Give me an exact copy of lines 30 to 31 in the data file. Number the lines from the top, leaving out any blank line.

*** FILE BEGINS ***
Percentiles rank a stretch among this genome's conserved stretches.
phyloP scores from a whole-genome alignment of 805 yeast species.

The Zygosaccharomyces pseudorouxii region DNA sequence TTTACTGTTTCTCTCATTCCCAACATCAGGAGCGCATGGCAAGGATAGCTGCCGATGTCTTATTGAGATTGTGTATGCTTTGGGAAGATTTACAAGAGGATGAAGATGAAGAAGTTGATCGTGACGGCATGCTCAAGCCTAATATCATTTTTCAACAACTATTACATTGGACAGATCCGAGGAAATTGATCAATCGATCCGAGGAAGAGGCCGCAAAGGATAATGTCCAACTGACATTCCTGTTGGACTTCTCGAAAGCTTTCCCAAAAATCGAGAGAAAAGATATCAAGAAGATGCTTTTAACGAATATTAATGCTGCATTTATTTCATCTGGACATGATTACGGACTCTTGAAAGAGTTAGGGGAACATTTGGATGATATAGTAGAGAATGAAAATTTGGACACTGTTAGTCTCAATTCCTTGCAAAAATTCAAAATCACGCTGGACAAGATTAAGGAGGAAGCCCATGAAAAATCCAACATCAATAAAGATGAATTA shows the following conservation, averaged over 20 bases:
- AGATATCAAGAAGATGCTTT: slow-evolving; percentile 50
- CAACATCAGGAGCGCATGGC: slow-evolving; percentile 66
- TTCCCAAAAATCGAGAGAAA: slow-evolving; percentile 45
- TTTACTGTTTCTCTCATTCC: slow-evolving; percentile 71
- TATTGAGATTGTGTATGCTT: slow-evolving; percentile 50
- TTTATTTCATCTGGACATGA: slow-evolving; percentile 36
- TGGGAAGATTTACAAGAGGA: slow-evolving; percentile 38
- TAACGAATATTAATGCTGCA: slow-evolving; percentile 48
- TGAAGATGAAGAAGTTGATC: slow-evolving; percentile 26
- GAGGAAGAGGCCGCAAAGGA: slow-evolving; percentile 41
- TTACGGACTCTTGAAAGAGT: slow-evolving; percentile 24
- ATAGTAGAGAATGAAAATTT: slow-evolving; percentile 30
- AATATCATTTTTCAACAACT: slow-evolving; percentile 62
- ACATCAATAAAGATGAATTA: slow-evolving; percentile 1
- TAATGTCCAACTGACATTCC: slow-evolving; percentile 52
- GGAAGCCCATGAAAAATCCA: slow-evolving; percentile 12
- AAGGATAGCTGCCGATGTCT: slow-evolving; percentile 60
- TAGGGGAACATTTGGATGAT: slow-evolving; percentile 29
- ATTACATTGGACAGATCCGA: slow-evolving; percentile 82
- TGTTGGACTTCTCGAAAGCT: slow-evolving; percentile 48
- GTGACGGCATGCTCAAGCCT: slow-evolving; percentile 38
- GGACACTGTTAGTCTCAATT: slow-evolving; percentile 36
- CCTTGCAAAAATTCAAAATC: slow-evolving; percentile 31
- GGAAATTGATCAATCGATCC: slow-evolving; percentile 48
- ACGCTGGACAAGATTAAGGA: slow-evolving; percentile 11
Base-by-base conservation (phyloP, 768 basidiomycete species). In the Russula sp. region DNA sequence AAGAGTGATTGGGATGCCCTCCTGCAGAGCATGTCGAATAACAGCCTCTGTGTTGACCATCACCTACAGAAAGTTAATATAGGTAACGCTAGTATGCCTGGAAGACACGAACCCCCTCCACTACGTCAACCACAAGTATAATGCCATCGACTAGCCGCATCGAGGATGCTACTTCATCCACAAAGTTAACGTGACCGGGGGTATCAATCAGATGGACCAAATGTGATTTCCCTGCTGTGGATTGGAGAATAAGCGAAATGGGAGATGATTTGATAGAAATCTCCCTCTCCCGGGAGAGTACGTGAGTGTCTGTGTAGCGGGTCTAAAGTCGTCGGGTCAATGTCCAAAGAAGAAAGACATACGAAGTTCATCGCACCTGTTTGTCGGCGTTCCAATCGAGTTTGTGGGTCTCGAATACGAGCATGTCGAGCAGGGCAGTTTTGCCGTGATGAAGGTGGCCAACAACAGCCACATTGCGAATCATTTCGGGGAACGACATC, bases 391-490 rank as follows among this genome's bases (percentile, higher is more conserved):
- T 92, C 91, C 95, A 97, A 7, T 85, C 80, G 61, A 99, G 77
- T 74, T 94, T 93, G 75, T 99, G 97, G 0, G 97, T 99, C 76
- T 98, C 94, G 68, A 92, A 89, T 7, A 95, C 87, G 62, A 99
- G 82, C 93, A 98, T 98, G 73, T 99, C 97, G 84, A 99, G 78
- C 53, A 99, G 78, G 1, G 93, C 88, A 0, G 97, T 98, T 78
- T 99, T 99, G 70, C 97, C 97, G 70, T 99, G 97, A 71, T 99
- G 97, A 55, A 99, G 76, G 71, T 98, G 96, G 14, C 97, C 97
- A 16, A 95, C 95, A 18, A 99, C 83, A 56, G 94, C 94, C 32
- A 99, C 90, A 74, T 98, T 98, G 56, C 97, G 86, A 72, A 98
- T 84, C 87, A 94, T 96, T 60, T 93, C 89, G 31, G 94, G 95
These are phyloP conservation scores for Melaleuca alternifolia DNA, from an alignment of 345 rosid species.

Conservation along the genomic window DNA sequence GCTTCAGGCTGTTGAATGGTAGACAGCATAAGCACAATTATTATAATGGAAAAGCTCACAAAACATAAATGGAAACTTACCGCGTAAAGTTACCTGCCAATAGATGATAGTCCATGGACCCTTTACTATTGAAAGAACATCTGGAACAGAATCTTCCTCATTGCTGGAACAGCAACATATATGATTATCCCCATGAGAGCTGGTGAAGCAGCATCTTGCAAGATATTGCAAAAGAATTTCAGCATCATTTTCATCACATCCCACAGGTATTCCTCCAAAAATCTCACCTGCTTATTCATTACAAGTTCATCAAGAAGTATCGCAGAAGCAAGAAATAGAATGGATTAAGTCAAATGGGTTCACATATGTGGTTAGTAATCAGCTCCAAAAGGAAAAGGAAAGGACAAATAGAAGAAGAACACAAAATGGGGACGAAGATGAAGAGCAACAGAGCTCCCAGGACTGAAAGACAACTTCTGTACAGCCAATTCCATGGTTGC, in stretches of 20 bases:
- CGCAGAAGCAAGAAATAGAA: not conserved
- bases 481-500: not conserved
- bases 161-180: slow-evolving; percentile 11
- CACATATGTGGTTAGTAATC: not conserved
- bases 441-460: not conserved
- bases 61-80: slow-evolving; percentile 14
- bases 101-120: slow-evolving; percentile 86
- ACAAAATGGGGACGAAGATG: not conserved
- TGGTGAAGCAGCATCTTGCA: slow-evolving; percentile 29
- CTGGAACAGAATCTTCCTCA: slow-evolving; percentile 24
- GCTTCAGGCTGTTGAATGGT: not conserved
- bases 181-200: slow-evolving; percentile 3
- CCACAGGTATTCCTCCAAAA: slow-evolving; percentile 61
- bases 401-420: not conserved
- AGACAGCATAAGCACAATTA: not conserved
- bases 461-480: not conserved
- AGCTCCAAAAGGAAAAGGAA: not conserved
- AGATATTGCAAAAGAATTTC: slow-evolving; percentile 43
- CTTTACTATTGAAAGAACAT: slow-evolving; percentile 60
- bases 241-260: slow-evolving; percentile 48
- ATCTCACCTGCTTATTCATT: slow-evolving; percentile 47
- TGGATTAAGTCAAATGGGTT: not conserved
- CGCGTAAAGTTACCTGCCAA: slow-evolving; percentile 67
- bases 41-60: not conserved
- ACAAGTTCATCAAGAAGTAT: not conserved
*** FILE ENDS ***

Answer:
- T 92, C 91, C 95, A 97, A 7, T 85, C 80, G 61, A 99, G 77
- T 74, T 94, T 93, G 75, T 99, G 97, G 0, G 97, T 99, C 76